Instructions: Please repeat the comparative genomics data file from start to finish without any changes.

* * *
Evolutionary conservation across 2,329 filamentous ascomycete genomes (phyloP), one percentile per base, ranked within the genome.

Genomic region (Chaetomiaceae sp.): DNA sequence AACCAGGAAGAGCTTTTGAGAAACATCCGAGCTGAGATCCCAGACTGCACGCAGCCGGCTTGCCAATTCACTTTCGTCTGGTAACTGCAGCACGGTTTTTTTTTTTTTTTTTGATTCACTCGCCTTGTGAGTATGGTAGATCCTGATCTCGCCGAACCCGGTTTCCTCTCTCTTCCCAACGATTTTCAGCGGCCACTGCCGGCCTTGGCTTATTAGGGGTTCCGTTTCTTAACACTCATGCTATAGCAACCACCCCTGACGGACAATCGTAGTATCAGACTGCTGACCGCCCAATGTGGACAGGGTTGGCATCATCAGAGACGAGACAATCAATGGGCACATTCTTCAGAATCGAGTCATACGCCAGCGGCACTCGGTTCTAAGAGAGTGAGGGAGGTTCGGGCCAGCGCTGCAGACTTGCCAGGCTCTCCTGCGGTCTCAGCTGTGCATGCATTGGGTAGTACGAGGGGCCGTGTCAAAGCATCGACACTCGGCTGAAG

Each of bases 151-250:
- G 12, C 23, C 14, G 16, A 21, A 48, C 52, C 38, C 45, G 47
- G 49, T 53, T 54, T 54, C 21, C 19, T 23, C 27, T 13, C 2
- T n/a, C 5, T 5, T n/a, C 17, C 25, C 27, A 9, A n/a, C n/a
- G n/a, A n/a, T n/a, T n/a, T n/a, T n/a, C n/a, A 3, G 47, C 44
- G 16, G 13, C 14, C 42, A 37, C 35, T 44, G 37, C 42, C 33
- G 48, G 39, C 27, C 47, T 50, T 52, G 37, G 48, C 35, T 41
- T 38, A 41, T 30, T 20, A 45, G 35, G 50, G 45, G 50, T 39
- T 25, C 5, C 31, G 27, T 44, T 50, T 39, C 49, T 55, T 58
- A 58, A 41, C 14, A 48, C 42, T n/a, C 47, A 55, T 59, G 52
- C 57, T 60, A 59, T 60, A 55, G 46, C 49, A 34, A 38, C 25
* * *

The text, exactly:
Evolutionary conservation across 2,329 filamentous ascomycete genomes (phyloP), one percentile per base, ranked within the genome.

Genomic region (Chaetomiaceae sp.): DNA sequence AACCAGGAAGAGCTTTTGAGAAACATCCGAGCTGAGATCCCAGACTGCACGCAGCCGGCTTGCCAATTCACTTTCGTCTGGTAACTGCAGCACGGTTTTTTTTTTTTTTTTTGATTCACTCGCCTTGTGAGTATGGTAGATCCTGATCTCGCCGAACCCGGTTTCCTCTCTCTTCCCAACGATTTTCAGCGGCCACTGCCGGCCTTGGCTTATTAGGGGTTCCGTTTCTTAACACTCATGCTATAGCAACCACCCCTGACGGACAATCGTAGTATCAGACTGCTGACCGCCCAATGTGGACAGGGTTGGCATCATCAGAGACGAGACAATCAATGGGCACATTCTTCAGAATCGAGTCATACGCCAGCGGCACTCGGTTCTAAGAGAGTGAGGGAGGTTCGGGCCAGCGCTGCAGACTTGCCAGGCTCTCCTGCGGTCTCAGCTGTGCATGCATTGGGTAGTACGAGGGGCCGTGTCAAAGCATCGACACTCGGCTGAAG

Each of bases 151-250:
- G 12, C 23, C 14, G 16, A 21, A 48, C 52, C 38, C 45, G 47
- G 49, T 53, T 54, T 54, C 21, C 19, T 23, C 27, T 13, C 2
- T n/a, C 5, T 5, T n/a, C 17, C 25, C 27, A 9, A n/a, C n/a
- G n/a, A n/a, T n/a, T n/a, T n/a, T n/a, C n/a, A 3, G 47, C 44
- G 16, G 13, C 14, C 42, A 37, C 35, T 44, G 37, C 42, C 33
- G 48, G 39, C 27, C 47, T 50, T 52, G 37, G 48, C 35, T 41
- T 38, A 41, T 30, T 20, A 45, G 35, G 50, G 45, G 50, T 39
- T 25, C 5, C 31, G 27, T 44, T 50, T 39, C 49, T 55, T 58
- A 58, A 41, C 14, A 48, C 42, T n/a, C 47, A 55, T 59, G 52
- C 57, T 60, A 59, T 60, A 55, G 46, C 49, A 34, A 38, C 25